From agnosticism to atheism

In my last post, I wrote of how – as the culmination of much reading and thought on the issue – I became an agnostic. I’m now going to jump forward twelve years from that decision and explain how I eventually moved on to atheism.

I was somewhere around seventeen (I can’t remember exactly) when I became an agnostic. It was a decision I was happy with, but never something I regarded as a ‘that’s it, case closed’ moment in life – I retained my keen interest in the whole topic and continued to read and think a lot about it, open to new arguments I hadn’t come across before. While I did in fact find one – C.S. Lewis’s moral argument – and found it quite intriguing, that one didn’t stand up under examination either (another topic I need to post about!) and I remained agnostic.

That was fine by me, but I’d also have been happy to find a convincing reason to believe in God (as long as it wasn’t the tyrant version of God that supposedly sent people of the wrong beliefs to eternal torture). I didn’t, however, think seriously about becoming an atheist, because that always seemed fairly silly to me. Sure, we couldn’t prove that God existed, but how could anyone prove that he didn’t? Surely agnosticism was a far more sensible option?


I was twenty-nine, and I was chatting to the boyfriend with whom I’d recently got together. (Who would, in fact, go on to become my husband, but that’s also a different story.) He was (and still is, for that matter) an atheist. Curious, I asked him why. How could he be an atheist when he couldn’t be sure that God didn’t exist?

And he asked me “Well, do you believe in fairies?”

Lightbulb moment. As silly as it sounds now, this way of looking at things had honestly, at the time, never occurred to me. No, of course I didn’t believe in fairies. Or ghosts, or vampires, or werewolves, or…. well, name your mythological being, really. And for none of those things did I feel the need to hedge my disbelief with disclaimers about how of course they might exist, since we couldn’t really know for sure that they didn’t and surely it was important to keep an open mind… No-one would expect me to. There was no good evidence for the existence of fairies, so my response to that was not to believe in them. Simple as, end of.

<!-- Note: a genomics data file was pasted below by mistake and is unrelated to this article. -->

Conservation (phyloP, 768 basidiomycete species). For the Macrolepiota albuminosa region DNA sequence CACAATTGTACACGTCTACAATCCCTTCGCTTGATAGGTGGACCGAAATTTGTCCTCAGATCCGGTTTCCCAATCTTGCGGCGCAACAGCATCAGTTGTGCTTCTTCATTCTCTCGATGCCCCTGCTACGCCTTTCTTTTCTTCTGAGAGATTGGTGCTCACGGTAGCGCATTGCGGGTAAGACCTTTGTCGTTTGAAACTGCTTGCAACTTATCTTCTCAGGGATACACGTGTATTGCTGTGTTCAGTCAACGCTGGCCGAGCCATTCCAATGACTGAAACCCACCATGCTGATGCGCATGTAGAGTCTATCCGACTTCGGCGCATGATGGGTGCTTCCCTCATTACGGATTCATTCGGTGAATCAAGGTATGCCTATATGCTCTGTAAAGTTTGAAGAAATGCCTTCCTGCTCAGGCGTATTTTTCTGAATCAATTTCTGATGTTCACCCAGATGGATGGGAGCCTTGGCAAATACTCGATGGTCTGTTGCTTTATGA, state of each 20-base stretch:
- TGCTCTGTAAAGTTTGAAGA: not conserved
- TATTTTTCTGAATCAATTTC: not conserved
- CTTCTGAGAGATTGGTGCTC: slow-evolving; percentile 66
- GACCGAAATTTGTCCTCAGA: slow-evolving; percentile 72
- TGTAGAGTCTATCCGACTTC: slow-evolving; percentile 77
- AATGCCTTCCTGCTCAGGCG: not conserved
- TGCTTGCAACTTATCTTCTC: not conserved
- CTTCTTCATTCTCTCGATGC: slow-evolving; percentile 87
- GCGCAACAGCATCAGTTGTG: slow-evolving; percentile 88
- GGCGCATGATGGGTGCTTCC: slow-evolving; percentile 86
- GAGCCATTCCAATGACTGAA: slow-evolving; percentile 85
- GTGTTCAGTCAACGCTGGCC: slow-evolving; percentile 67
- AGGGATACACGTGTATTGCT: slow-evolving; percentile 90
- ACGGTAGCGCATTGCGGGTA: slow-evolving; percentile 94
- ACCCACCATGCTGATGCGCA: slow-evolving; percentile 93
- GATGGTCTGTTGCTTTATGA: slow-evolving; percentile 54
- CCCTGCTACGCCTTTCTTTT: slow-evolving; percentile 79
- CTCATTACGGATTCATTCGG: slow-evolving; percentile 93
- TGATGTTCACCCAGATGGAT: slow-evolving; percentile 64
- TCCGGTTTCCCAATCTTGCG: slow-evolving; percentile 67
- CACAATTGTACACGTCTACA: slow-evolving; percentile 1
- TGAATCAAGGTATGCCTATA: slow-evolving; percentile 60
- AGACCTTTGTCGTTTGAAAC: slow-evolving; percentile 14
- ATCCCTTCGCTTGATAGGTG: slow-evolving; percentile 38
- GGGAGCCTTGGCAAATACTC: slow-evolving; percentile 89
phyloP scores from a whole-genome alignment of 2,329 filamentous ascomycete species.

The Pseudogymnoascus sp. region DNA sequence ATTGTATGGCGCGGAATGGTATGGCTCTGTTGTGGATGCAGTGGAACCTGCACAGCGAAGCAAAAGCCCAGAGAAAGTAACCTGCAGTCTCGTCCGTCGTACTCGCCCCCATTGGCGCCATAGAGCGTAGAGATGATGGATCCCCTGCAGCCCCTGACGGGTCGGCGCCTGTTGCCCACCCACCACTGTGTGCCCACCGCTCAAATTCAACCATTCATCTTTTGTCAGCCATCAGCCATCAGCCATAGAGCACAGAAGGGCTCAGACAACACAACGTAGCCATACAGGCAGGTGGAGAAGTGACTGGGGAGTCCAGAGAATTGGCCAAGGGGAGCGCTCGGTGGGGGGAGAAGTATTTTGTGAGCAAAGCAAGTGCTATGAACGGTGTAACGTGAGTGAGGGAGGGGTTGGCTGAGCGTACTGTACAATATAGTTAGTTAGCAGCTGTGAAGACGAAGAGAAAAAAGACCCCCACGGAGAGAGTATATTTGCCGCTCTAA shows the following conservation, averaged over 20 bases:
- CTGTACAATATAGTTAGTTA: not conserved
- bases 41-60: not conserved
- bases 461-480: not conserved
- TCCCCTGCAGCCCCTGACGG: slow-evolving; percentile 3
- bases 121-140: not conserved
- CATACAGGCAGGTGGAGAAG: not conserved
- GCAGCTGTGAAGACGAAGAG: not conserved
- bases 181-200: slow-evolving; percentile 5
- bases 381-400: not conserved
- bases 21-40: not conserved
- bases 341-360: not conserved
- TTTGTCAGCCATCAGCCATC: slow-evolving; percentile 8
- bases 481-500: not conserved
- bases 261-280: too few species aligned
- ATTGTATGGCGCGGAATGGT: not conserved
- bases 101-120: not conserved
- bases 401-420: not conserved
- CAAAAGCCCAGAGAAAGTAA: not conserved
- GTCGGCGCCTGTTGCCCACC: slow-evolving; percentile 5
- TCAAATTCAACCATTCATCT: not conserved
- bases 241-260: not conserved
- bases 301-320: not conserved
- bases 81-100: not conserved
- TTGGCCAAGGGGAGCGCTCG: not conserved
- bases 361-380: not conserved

When I clung to my agnosticism about God, when I tried to tell myself I was right to be open-minded about the matter… I was actually cutting the notion of a deity a level of slack that I wouldn’t have cut for any other theoretical creature.

I rapidly realised two things:

  1. Logically, I really should be an atheist.
  2. While my commitment to open-mindedness and fairness was quite genuine… it hadn’t actually been my only reason for wanting to remain an agnostic, rather than an atheist.

Being an agnostic, you see, also allowed me to continue with the hope that maybe – just maybe – there was a God of the non-horrible type out there. (The kind of God traditionally believed in by Christians was a rather different matter, but that is yet another whole other issue for yet another of the increasing number of blog posts I totally mean to get round to writing sometime.) I liked the idea that, at the end of the day, the universe might be in charge of someone wise and kind and powerful who would a) make sure that nothing went too disastrously wrong for humanity and b) give us some kind of afterlife in which some kind of justice was done.